Appreciation

“The deepest craving of human nature is the need to be appreciated.” 

- William James


Like many of our clients, the culture of our family is good, but I want it to be great.  And like many of our clients, we have been working hard on developing the kind of culture that will not only make life better, but encourage others to find the same.

Vacations are always disruptive to our family rhythm.  While we regularly spend more time together as a family than what I hear others do, we aren’t spending all day, every day, together.  Vacation takes a bit of recalibration.  And as an intentional leader, I am always full of ideas and inspirations about how to push the envelope with them given that proximity.

On this vacation, I had it in my heart to push the boundaries on the way we honor and appreciate one another.  I am spending a lot of time with senior leaders encouraging and helping them to honor and celebrate their team members and the progress they are making. 

With all that still needs to be done, leaders sometimes have trouble seeing all the good that is actually happening and all the ground already taken.

Encouragement is the necessary fuel for the rest of your team’s journey.

In order to help our leaders be at their best, I filter a lot of content.  I read books, listen to podcasts, read blogs, watch documentaries, etc.  Our team also keeps our swords sharpened by getting ongoing coach training and additional coaching certifications.  I am always on the lookout for new and inspired ideas.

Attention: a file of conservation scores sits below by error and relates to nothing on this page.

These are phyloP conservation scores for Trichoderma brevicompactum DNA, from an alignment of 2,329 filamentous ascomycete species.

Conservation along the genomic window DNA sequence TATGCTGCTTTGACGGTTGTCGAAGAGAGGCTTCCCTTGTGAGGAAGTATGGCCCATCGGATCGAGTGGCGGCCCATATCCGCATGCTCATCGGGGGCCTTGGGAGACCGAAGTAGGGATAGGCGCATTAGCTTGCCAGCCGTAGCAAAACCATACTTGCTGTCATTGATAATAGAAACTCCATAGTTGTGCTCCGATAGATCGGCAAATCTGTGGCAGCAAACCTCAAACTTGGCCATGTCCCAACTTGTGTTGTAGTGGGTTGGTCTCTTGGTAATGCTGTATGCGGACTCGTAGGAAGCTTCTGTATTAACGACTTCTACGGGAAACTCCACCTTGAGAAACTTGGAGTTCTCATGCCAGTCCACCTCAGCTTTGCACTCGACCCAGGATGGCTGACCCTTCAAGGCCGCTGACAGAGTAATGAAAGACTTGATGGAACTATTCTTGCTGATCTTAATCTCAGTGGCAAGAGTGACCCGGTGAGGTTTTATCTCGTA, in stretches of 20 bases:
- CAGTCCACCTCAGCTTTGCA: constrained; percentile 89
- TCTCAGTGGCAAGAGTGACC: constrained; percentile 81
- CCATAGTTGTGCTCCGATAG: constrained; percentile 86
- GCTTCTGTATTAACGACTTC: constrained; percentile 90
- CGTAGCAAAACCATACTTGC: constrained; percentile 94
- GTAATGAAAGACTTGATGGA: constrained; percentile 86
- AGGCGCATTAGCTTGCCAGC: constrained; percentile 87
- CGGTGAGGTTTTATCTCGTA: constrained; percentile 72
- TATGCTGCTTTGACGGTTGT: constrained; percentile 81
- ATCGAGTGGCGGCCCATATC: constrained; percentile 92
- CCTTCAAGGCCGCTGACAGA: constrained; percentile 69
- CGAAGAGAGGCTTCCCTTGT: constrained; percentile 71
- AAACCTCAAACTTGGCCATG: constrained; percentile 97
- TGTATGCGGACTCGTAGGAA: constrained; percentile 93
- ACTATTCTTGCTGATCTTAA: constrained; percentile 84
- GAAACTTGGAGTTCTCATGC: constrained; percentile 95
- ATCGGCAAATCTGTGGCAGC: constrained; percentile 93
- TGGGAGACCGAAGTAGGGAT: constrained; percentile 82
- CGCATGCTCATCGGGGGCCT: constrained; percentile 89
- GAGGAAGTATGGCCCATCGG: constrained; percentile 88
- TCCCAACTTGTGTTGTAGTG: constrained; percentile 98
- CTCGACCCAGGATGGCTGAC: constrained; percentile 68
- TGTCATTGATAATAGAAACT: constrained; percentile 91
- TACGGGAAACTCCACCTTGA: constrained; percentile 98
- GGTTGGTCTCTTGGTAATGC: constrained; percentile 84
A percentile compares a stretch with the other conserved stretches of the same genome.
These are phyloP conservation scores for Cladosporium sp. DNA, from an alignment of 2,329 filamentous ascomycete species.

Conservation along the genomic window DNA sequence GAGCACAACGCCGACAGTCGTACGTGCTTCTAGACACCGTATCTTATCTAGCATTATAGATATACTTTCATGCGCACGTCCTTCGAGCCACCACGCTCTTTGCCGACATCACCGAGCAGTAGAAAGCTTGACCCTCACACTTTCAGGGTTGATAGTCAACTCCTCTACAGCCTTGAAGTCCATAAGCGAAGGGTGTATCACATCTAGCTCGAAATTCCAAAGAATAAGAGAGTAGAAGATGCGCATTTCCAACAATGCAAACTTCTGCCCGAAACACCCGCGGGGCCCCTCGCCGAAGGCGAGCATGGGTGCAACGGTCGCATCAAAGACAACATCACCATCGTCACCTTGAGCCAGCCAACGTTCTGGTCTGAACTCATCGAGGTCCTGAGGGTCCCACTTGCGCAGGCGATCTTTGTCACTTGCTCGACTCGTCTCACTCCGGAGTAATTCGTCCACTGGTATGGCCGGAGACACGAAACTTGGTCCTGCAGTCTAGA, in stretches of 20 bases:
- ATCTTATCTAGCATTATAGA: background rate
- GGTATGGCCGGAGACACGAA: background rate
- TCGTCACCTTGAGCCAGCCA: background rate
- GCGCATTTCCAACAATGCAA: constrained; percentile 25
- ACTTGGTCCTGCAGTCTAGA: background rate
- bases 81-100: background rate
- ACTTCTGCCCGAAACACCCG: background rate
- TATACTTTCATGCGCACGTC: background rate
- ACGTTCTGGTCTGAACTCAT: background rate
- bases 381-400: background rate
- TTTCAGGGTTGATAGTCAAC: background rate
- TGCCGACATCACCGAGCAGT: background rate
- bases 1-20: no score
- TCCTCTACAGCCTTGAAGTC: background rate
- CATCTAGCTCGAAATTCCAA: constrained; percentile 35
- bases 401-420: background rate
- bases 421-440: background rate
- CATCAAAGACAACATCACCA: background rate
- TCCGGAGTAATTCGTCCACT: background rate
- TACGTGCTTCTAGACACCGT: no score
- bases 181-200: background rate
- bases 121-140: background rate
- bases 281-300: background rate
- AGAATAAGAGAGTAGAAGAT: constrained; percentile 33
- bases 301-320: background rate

A friend and client recommended a podcast and book called The Cure & Parents. Fantastic stuff.  I pulled an appreciation exercise from this book that I planned to utilize with our family.  (We actually do a more aggressive and powerful version of this exercise with clients that we learned from the TableGroup folks.)

I gave everyone in the family something to write on in the morning.  I told them sometime during the day, they needed to write down a trait or characteristic they valued in every other person in the family.  It needed to a part of their character and not merely a skill.  They needed to support it with an example of how they saw it exhibited and how it affected them, personally.

After dinner, we had all gathered at a table outside on a beautiful Colorado evening and I asked them to all get out their pieces of paper.

It was beautiful in every way.  Watching my children honor and acknowledge one another was a really incredible experience.  We took real ground that day.  It changed some things, and the rewards were worth the awkwardness and relational currency I had to spend to get this done.  

Even as a coach that regularly helps others do this sort of thing, it was still hard. Hard, but completely worth the effort.  All it takes, though, is a few simple steps:

  1. Get the buy-in from a spouse or other leaders.
  2. Commit to what you are going to do.
  3. Look for the right time and place.
  4. Exercise the courage of your conviction.

Let’s be honest, as leaders, we are not very good at this.  We have to find ways to regularly appreciate and honor those that we lead.  It is a win for everyone and a crucial step in developing a great culture that organically cultivates more of the same.

Consider

  • How good are you at honoring and celebrating others? (This is muscle we have to exercise.)
  • Does the culture of your family or organization foster this well?
  • Who do you need to honor and appreciate?  (The right time to do the right thing is as soon as possible.)